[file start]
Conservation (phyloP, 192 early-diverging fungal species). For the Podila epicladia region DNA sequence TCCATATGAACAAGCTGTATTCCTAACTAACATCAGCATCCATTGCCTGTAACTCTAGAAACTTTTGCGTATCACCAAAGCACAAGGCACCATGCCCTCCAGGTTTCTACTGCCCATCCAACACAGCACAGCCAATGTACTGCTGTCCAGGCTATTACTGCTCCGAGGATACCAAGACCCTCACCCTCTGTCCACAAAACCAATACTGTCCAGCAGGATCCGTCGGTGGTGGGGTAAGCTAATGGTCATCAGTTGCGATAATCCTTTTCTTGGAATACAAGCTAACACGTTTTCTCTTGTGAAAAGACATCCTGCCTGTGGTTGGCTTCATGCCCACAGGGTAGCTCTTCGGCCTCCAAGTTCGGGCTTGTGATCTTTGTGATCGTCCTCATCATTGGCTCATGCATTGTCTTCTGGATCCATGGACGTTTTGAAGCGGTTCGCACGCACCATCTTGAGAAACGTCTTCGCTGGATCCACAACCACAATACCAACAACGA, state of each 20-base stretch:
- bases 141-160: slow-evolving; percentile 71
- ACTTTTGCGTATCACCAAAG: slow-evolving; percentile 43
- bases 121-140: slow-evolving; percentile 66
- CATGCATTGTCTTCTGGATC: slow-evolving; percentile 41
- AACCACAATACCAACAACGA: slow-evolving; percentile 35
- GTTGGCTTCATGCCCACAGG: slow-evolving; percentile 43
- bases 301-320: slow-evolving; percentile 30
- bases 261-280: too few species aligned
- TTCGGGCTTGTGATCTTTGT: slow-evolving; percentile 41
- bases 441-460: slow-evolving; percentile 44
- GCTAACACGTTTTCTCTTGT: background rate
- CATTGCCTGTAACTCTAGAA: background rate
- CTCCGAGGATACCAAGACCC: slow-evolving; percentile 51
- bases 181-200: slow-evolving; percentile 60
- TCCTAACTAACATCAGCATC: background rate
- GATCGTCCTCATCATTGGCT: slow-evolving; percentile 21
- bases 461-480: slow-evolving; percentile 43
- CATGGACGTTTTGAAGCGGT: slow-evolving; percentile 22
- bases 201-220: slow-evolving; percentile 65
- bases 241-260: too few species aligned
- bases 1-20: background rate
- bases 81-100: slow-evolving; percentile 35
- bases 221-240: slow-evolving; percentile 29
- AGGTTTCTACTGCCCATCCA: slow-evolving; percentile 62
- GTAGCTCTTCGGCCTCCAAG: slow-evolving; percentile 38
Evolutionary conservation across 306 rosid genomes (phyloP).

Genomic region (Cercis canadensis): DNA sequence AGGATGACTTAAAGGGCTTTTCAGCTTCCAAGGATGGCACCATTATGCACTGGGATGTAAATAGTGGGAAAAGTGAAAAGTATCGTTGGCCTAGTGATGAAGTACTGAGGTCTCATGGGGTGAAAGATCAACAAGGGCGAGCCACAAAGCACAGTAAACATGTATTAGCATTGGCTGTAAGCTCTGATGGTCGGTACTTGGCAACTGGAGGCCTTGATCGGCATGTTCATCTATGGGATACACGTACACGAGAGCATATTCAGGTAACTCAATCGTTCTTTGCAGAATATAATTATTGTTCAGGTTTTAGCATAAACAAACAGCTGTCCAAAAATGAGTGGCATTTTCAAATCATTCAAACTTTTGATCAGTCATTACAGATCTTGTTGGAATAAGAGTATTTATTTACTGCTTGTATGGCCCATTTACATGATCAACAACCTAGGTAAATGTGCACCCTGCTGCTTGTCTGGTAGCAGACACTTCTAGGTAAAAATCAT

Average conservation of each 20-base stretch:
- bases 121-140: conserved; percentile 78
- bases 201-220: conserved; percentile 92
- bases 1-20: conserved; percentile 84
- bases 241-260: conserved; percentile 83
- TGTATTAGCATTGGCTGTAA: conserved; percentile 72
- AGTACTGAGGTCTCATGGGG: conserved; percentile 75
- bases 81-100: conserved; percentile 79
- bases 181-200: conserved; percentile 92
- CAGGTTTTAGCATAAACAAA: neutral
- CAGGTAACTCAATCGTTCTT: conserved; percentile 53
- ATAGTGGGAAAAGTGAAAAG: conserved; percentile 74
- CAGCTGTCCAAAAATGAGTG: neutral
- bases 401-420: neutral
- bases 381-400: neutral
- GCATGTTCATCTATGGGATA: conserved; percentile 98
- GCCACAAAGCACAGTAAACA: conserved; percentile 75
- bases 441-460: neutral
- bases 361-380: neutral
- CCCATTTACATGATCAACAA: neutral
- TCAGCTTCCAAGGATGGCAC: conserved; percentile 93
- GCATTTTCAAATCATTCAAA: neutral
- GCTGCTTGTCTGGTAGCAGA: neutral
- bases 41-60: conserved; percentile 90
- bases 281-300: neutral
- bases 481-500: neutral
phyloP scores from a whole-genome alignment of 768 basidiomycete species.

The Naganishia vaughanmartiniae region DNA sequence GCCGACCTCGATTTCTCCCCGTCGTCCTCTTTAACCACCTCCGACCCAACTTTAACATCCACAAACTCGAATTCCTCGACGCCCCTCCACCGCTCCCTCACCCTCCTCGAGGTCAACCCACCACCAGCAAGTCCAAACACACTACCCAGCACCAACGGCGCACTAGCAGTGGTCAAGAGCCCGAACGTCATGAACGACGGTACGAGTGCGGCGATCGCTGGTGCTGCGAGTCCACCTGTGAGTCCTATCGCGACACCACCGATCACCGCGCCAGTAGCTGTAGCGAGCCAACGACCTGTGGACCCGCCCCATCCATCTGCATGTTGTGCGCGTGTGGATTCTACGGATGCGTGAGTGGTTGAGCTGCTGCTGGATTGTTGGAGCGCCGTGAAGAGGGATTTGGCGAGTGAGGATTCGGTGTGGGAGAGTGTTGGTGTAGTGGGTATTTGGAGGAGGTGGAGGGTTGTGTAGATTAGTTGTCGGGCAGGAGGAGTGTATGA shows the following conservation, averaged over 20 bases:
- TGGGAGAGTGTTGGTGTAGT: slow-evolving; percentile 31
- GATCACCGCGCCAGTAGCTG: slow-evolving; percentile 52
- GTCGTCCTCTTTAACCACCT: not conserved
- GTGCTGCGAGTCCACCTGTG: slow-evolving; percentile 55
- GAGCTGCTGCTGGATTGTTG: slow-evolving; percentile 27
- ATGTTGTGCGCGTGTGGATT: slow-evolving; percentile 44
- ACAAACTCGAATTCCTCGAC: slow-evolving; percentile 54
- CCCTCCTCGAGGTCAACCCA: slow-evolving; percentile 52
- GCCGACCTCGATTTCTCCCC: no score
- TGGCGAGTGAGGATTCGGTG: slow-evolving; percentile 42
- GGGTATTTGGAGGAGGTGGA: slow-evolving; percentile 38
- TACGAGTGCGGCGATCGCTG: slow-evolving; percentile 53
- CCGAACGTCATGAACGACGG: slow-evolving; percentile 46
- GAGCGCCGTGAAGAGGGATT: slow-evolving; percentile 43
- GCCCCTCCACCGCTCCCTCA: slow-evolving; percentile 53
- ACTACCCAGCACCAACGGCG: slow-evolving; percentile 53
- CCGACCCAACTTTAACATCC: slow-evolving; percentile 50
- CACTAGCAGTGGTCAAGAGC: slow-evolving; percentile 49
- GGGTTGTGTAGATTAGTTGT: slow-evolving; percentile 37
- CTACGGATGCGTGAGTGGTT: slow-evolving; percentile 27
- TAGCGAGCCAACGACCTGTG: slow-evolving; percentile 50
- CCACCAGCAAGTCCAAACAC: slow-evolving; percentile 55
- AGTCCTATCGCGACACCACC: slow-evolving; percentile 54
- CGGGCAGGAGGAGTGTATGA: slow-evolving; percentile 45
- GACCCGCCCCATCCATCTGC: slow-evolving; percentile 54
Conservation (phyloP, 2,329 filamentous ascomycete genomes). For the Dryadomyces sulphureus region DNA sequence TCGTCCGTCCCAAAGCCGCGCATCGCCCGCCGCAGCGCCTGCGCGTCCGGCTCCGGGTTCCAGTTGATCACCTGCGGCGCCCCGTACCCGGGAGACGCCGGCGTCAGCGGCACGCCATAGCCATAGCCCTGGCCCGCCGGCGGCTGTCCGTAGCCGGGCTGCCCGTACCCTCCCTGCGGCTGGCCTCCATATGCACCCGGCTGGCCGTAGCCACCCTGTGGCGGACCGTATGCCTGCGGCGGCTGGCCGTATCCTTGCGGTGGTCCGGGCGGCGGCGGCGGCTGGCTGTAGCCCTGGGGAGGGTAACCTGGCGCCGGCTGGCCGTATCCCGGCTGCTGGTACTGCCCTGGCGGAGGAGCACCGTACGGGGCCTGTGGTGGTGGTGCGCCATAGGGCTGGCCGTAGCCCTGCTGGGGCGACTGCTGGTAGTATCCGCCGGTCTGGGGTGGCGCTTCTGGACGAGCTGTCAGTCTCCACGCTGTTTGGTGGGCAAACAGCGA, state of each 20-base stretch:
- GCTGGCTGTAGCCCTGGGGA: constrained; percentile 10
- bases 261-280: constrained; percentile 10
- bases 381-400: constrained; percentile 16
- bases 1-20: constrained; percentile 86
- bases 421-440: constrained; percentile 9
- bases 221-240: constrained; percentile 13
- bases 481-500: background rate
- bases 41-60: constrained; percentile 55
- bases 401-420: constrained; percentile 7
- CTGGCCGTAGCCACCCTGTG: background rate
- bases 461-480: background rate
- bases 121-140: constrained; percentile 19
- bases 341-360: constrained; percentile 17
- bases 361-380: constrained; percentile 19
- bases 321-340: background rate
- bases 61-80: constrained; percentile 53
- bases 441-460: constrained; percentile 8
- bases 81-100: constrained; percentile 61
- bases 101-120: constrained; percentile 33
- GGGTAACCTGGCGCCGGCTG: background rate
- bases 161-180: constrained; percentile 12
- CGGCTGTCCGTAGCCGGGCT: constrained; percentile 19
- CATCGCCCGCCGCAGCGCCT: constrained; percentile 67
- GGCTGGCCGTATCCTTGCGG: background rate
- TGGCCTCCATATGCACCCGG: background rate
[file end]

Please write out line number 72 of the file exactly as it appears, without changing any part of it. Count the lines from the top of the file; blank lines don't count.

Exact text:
- ACTACCCAGCACCAACGGCG: slow-evolving; percentile 53